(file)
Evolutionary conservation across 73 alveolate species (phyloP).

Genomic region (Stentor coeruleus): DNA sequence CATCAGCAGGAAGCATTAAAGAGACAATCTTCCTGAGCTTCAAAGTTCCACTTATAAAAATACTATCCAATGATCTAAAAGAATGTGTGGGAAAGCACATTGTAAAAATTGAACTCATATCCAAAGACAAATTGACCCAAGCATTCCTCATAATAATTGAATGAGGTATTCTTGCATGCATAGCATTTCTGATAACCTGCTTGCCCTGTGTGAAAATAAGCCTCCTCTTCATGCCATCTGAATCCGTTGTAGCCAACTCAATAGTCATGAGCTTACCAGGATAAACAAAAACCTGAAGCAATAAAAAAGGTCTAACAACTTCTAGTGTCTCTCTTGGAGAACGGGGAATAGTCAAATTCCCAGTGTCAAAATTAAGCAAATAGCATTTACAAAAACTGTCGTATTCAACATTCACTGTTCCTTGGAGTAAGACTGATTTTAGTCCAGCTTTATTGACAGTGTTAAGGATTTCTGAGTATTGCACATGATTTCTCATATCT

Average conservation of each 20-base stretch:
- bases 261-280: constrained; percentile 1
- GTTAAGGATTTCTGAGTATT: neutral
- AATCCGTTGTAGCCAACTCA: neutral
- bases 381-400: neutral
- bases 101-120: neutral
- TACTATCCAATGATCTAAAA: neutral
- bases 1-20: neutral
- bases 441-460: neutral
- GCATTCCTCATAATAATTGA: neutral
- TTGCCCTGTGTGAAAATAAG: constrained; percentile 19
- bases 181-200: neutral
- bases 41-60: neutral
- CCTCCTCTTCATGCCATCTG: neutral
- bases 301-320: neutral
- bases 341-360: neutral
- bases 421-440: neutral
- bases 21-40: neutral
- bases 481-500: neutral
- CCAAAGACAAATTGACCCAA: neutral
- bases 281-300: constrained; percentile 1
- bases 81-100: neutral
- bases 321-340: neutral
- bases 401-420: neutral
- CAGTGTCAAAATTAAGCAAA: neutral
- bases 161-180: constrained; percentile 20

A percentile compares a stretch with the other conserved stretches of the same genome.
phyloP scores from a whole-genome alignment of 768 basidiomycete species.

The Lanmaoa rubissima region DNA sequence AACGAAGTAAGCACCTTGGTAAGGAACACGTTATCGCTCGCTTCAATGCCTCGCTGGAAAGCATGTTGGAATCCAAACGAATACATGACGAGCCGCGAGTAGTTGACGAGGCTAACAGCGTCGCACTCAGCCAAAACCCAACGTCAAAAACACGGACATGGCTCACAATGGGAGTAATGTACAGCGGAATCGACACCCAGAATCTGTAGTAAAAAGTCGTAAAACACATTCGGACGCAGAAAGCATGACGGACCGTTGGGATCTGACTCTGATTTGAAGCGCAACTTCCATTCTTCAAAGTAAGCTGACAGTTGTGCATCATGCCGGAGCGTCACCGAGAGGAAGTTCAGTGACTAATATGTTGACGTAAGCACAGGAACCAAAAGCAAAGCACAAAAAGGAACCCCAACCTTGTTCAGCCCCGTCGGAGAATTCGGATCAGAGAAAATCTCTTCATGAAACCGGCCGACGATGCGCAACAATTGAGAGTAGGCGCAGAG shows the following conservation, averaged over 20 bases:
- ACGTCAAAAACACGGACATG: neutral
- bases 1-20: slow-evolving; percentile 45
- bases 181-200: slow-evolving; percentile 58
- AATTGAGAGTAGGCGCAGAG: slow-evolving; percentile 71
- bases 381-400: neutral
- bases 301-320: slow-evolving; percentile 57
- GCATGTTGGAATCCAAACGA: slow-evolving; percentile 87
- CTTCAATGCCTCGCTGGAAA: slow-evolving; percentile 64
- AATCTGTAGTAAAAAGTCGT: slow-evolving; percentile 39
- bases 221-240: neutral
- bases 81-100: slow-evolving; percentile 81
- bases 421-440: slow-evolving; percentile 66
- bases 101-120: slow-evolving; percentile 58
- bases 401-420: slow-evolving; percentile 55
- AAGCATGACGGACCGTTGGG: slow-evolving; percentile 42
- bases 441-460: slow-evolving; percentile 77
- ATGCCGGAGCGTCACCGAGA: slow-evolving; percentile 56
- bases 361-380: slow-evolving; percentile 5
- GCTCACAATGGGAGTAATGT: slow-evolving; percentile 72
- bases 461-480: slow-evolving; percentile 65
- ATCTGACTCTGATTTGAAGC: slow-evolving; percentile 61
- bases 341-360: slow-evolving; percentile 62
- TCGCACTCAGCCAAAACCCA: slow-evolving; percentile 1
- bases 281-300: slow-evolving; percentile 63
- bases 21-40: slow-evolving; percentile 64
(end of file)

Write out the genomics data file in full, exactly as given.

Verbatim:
Evolutionary conservation across 73 alveolate species (phyloP).

Genomic region (Stentor coeruleus): DNA sequence CATCAGCAGGAAGCATTAAAGAGACAATCTTCCTGAGCTTCAAAGTTCCACTTATAAAAATACTATCCAATGATCTAAAAGAATGTGTGGGAAAGCACATTGTAAAAATTGAACTCATATCCAAAGACAAATTGACCCAAGCATTCCTCATAATAATTGAATGAGGTATTCTTGCATGCATAGCATTTCTGATAACCTGCTTGCCCTGTGTGAAAATAAGCCTCCTCTTCATGCCATCTGAATCCGTTGTAGCCAACTCAATAGTCATGAGCTTACCAGGATAAACAAAAACCTGAAGCAATAAAAAAGGTCTAACAACTTCTAGTGTCTCTCTTGGAGAACGGGGAATAGTCAAATTCCCAGTGTCAAAATTAAGCAAATAGCATTTACAAAAACTGTCGTATTCAACATTCACTGTTCCTTGGAGTAAGACTGATTTTAGTCCAGCTTTATTGACAGTGTTAAGGATTTCTGAGTATTGCACATGATTTCTCATATCT

Average conservation of each 20-base stretch:
- bases 261-280: constrained; percentile 1
- GTTAAGGATTTCTGAGTATT: neutral
- AATCCGTTGTAGCCAACTCA: neutral
- bases 381-400: neutral
- bases 101-120: neutral
- TACTATCCAATGATCTAAAA: neutral
- bases 1-20: neutral
- bases 441-460: neutral
- GCATTCCTCATAATAATTGA: neutral
- TTGCCCTGTGTGAAAATAAG: constrained; percentile 19
- bases 181-200: neutral
- bases 41-60: neutral
- CCTCCTCTTCATGCCATCTG: neutral
- bases 301-320: neutral
- bases 341-360: neutral
- bases 421-440: neutral
- bases 21-40: neutral
- bases 481-500: neutral
- CCAAAGACAAATTGACCCAA: neutral
- bases 281-300: constrained; percentile 1
- bases 81-100: neutral
- bases 321-340: neutral
- bases 401-420: neutral
- CAGTGTCAAAATTAAGCAAA: neutral
- bases 161-180: constrained; percentile 20

A percentile compares a stretch with the other conserved stretches of the same genome.
phyloP scores from a whole-genome alignment of 768 basidiomycete species.

The Lanmaoa rubissima region DNA sequence AACGAAGTAAGCACCTTGGTAAGGAACACGTTATCGCTCGCTTCAATGCCTCGCTGGAAAGCATGTTGGAATCCAAACGAATACATGACGAGCCGCGAGTAGTTGACGAGGCTAACAGCGTCGCACTCAGCCAAAACCCAACGTCAAAAACACGGACATGGCTCACAATGGGAGTAATGTACAGCGGAATCGACACCCAGAATCTGTAGTAAAAAGTCGTAAAACACATTCGGACGCAGAAAGCATGACGGACCGTTGGGATCTGACTCTGATTTGAAGCGCAACTTCCATTCTTCAAAGTAAGCTGACAGTTGTGCATCATGCCGGAGCGTCACCGAGAGGAAGTTCAGTGACTAATATGTTGACGTAAGCACAGGAACCAAAAGCAAAGCACAAAAAGGAACCCCAACCTTGTTCAGCCCCGTCGGAGAATTCGGATCAGAGAAAATCTCTTCATGAAACCGGCCGACGATGCGCAACAATTGAGAGTAGGCGCAGAG shows the following conservation, averaged over 20 bases:
- ACGTCAAAAACACGGACATG: neutral
- bases 1-20: slow-evolving; percentile 45
- bases 181-200: slow-evolving; percentile 58
- AATTGAGAGTAGGCGCAGAG: slow-evolving; percentile 71
- bases 381-400: neutral
- bases 301-320: slow-evolving; percentile 57
- GCATGTTGGAATCCAAACGA: slow-evolving; percentile 87
- CTTCAATGCCTCGCTGGAAA: slow-evolving; percentile 64
- AATCTGTAGTAAAAAGTCGT: slow-evolving; percentile 39
- bases 221-240: neutral
- bases 81-100: slow-evolving; percentile 81
- bases 421-440: slow-evolving; percentile 66
- bases 101-120: slow-evolving; percentile 58
- bases 401-420: slow-evolving; percentile 55
- AAGCATGACGGACCGTTGGG: slow-evolving; percentile 42
- bases 441-460: slow-evolving; percentile 77
- ATGCCGGAGCGTCACCGAGA: slow-evolving; percentile 56
- bases 361-380: slow-evolving; percentile 5
- GCTCACAATGGGAGTAATGT: slow-evolving; percentile 72
- bases 461-480: slow-evolving; percentile 65
- ATCTGACTCTGATTTGAAGC: slow-evolving; percentile 61
- bases 341-360: slow-evolving; percentile 62
- TCGCACTCAGCCAAAACCCA: slow-evolving; percentile 1
- bases 281-300: slow-evolving; percentile 63
- bases 21-40: slow-evolving; percentile 64